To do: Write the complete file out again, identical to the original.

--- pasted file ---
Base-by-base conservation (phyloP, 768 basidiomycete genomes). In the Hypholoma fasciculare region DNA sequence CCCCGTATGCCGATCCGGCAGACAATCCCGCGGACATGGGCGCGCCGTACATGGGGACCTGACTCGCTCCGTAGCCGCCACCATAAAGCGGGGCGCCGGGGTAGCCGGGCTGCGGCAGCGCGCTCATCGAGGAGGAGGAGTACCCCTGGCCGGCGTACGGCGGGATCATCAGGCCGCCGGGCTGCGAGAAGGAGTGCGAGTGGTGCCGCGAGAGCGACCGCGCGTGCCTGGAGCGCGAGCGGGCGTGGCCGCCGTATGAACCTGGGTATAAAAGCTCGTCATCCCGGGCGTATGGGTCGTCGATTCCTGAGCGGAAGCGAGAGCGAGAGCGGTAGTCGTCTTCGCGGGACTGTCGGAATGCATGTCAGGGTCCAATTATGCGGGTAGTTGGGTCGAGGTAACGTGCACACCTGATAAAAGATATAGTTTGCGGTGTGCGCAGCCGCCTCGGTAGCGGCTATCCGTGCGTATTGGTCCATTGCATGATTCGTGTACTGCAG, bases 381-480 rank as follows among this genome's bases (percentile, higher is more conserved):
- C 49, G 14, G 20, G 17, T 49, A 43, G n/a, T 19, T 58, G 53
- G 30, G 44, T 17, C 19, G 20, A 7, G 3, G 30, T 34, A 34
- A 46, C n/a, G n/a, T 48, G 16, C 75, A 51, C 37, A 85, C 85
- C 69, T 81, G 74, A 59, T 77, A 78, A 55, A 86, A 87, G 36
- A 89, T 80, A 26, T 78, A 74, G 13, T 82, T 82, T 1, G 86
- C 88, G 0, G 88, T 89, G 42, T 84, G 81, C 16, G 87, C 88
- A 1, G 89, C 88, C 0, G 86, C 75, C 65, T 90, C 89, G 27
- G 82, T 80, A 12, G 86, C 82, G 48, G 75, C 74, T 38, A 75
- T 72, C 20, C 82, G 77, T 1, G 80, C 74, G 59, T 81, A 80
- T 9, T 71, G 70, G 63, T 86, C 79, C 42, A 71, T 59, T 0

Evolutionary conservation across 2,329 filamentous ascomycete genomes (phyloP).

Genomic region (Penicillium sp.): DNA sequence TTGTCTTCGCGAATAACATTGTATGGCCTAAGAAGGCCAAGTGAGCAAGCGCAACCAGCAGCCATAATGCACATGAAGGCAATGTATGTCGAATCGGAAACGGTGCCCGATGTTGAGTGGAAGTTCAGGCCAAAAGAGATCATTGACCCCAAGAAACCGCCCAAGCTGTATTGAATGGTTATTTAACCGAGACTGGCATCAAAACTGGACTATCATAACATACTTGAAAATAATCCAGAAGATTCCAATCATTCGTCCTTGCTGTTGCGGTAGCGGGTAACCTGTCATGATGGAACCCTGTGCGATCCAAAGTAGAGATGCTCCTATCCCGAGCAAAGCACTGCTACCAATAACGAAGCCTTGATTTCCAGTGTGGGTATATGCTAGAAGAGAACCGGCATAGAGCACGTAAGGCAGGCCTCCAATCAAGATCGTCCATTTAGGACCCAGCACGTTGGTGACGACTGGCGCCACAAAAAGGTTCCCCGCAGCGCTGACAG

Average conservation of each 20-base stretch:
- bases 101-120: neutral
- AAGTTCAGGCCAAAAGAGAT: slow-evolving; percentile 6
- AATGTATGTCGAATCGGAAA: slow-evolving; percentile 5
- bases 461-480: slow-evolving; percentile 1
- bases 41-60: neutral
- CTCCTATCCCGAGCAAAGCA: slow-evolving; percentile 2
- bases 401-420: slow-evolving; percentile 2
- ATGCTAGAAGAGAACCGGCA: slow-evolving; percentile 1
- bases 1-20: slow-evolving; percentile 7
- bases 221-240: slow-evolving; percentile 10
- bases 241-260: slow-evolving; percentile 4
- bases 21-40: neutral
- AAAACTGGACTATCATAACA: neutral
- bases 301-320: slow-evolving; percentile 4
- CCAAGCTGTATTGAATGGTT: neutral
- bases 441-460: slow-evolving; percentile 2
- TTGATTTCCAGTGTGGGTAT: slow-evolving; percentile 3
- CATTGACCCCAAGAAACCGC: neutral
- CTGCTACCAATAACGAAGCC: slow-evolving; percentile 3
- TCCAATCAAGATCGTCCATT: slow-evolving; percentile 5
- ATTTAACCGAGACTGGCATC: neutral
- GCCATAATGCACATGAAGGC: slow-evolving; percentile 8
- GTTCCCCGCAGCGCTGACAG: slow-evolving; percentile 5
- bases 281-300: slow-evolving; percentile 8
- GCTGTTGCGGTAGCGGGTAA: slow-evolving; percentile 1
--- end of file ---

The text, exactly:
Base-by-base conservation (phyloP, 768 basidiomycete genomes). In the Hypholoma fasciculare region DNA sequence CCCCGTATGCCGATCCGGCAGACAATCCCGCGGACATGGGCGCGCCGTACATGGGGACCTGACTCGCTCCGTAGCCGCCACCATAAAGCGGGGCGCCGGGGTAGCCGGGCTGCGGCAGCGCGCTCATCGAGGAGGAGGAGTACCCCTGGCCGGCGTACGGCGGGATCATCAGGCCGCCGGGCTGCGAGAAGGAGTGCGAGTGGTGCCGCGAGAGCGACCGCGCGTGCCTGGAGCGCGAGCGGGCGTGGCCGCCGTATGAACCTGGGTATAAAAGCTCGTCATCCCGGGCGTATGGGTCGTCGATTCCTGAGCGGAAGCGAGAGCGAGAGCGGTAGTCGTCTTCGCGGGACTGTCGGAATGCATGTCAGGGTCCAATTATGCGGGTAGTTGGGTCGAGGTAACGTGCACACCTGATAAAAGATATAGTTTGCGGTGTGCGCAGCCGCCTCGGTAGCGGCTATCCGTGCGTATTGGTCCATTGCATGATTCGTGTACTGCAG, bases 381-480 rank as follows among this genome's bases (percentile, higher is more conserved):
- C 49, G 14, G 20, G 17, T 49, A 43, G n/a, T 19, T 58, G 53
- G 30, G 44, T 17, C 19, G 20, A 7, G 3, G 30, T 34, A 34
- A 46, C n/a, G n/a, T 48, G 16, C 75, A 51, C 37, A 85, C 85
- C 69, T 81, G 74, A 59, T 77, A 78, A 55, A 86, A 87, G 36
- A 89, T 80, A 26, T 78, A 74, G 13, T 82, T 82, T 1, G 86
- C 88, G 0, G 88, T 89, G 42, T 84, G 81, C 16, G 87, C 88
- A 1, G 89, C 88, C 0, G 86, C 75, C 65, T 90, C 89, G 27
- G 82, T 80, A 12, G 86, C 82, G 48, G 75, C 74, T 38, A 75
- T 72, C 20, C 82, G 77, T 1, G 80, C 74, G 59, T 81, A 80
- T 9, T 71, G 70, G 63, T 86, C 79, C 42, A 71, T 59, T 0

Evolutionary conservation across 2,329 filamentous ascomycete genomes (phyloP).

Genomic region (Penicillium sp.): DNA sequence TTGTCTTCGCGAATAACATTGTATGGCCTAAGAAGGCCAAGTGAGCAAGCGCAACCAGCAGCCATAATGCACATGAAGGCAATGTATGTCGAATCGGAAACGGTGCCCGATGTTGAGTGGAAGTTCAGGCCAAAAGAGATCATTGACCCCAAGAAACCGCCCAAGCTGTATTGAATGGTTATTTAACCGAGACTGGCATCAAAACTGGACTATCATAACATACTTGAAAATAATCCAGAAGATTCCAATCATTCGTCCTTGCTGTTGCGGTAGCGGGTAACCTGTCATGATGGAACCCTGTGCGATCCAAAGTAGAGATGCTCCTATCCCGAGCAAAGCACTGCTACCAATAACGAAGCCTTGATTTCCAGTGTGGGTATATGCTAGAAGAGAACCGGCATAGAGCACGTAAGGCAGGCCTCCAATCAAGATCGTCCATTTAGGACCCAGCACGTTGGTGACGACTGGCGCCACAAAAAGGTTCCCCGCAGCGCTGACAG

Average conservation of each 20-base stretch:
- bases 101-120: neutral
- AAGTTCAGGCCAAAAGAGAT: slow-evolving; percentile 6
- AATGTATGTCGAATCGGAAA: slow-evolving; percentile 5
- bases 461-480: slow-evolving; percentile 1
- bases 41-60: neutral
- CTCCTATCCCGAGCAAAGCA: slow-evolving; percentile 2
- bases 401-420: slow-evolving; percentile 2
- ATGCTAGAAGAGAACCGGCA: slow-evolving; percentile 1
- bases 1-20: slow-evolving; percentile 7
- bases 221-240: slow-evolving; percentile 10
- bases 241-260: slow-evolving; percentile 4
- bases 21-40: neutral
- AAAACTGGACTATCATAACA: neutral
- bases 301-320: slow-evolving; percentile 4
- CCAAGCTGTATTGAATGGTT: neutral
- bases 441-460: slow-evolving; percentile 2
- TTGATTTCCAGTGTGGGTAT: slow-evolving; percentile 3
- CATTGACCCCAAGAAACCGC: neutral
- CTGCTACCAATAACGAAGCC: slow-evolving; percentile 3
- TCCAATCAAGATCGTCCATT: slow-evolving; percentile 5
- ATTTAACCGAGACTGGCATC: neutral
- GCCATAATGCACATGAAGGC: slow-evolving; percentile 8
- GTTCCCCGCAGCGCTGACAG: slow-evolving; percentile 5
- bases 281-300: slow-evolving; percentile 8
- GCTGTTGCGGTAGCGGGTAA: slow-evolving; percentile 1